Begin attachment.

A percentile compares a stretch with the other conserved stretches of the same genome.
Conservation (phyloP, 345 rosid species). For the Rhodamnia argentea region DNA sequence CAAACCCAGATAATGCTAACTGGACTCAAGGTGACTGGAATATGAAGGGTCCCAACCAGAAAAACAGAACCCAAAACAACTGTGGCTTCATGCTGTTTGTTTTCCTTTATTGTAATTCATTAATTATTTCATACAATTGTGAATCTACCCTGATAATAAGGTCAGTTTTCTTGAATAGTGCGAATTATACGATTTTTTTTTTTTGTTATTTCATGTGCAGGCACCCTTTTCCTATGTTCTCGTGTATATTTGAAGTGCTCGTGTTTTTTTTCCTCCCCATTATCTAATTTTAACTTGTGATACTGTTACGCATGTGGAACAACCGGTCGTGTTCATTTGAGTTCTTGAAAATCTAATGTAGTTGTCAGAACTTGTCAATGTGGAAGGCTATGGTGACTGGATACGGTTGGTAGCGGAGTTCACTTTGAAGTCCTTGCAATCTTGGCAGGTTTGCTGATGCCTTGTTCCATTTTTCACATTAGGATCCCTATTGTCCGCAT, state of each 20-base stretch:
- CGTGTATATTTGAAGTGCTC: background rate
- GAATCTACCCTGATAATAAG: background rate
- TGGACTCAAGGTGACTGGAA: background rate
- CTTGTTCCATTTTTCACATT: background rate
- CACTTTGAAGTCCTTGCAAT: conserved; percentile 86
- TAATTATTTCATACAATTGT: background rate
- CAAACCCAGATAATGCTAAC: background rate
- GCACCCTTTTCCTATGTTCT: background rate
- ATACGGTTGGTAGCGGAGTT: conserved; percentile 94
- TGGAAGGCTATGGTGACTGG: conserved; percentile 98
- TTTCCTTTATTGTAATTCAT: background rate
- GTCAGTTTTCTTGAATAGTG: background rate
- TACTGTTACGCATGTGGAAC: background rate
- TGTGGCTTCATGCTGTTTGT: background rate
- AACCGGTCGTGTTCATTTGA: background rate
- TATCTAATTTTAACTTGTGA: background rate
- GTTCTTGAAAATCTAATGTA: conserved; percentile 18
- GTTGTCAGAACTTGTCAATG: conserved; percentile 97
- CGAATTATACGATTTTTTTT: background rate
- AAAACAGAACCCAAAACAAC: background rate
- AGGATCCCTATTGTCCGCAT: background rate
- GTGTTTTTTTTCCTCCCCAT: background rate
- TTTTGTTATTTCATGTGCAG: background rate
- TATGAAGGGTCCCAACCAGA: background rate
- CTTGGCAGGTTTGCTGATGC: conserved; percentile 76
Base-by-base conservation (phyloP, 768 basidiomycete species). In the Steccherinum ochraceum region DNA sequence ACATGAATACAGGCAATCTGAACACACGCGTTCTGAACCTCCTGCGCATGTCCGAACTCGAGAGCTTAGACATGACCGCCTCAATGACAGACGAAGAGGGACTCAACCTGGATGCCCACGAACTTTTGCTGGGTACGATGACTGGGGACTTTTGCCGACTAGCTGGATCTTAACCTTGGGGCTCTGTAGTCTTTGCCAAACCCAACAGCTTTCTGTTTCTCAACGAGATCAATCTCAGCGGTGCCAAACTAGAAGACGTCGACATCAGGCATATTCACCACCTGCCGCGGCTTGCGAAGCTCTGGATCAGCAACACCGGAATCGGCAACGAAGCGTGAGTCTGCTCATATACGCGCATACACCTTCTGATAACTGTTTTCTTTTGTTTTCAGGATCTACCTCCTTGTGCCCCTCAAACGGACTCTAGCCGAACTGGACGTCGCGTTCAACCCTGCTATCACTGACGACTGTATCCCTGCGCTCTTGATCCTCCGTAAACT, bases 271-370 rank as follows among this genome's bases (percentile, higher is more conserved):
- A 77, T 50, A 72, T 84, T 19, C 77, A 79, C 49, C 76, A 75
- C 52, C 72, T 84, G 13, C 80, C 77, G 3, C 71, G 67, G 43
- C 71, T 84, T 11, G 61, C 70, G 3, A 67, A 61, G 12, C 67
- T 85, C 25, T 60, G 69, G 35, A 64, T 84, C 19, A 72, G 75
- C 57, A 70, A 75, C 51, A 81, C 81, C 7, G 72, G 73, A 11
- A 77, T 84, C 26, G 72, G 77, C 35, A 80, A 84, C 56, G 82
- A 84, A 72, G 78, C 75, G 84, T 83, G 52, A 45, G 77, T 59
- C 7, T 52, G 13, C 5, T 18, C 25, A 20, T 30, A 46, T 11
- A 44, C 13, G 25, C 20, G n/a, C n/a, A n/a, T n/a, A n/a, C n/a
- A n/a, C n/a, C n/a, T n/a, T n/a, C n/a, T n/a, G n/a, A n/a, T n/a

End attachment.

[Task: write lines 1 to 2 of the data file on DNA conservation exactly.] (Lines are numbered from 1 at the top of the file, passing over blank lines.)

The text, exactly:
A percentile compares a stretch with the other conserved stretches of the same genome.
Conservation (phyloP, 345 rosid species). For the Rhodamnia argentea region DNA sequence CAAACCCAGATAATGCTAACTGGACTCAAGGTGACTGGAATATGAAGGGTCCCAACCAGAAAAACAGAACCCAAAACAACTGTGGCTTCATGCTGTTTGTTTTCCTTTATTGTAATTCATTAATTATTTCATACAATTGTGAATCTACCCTGATAATAAGGTCAGTTTTCTTGAATAGTGCGAATTATACGATTTTTTTTTTTTGTTATTTCATGTGCAGGCACCCTTTTCCTATGTTCTCGTGTATATTTGAAGTGCTCGTGTTTTTTTTCCTCCCCATTATCTAATTTTAACTTGTGATACTGTTACGCATGTGGAACAACCGGTCGTGTTCATTTGAGTTCTTGAAAATCTAATGTAGTTGTCAGAACTTGTCAATGTGGAAGGCTATGGTGACTGGATACGGTTGGTAGCGGAGTTCACTTTGAAGTCCTTGCAATCTTGGCAGGTTTGCTGATGCCTTGTTCCATTTTTCACATTAGGATCCCTATTGTCCGCAT, state of each 20-base stretch: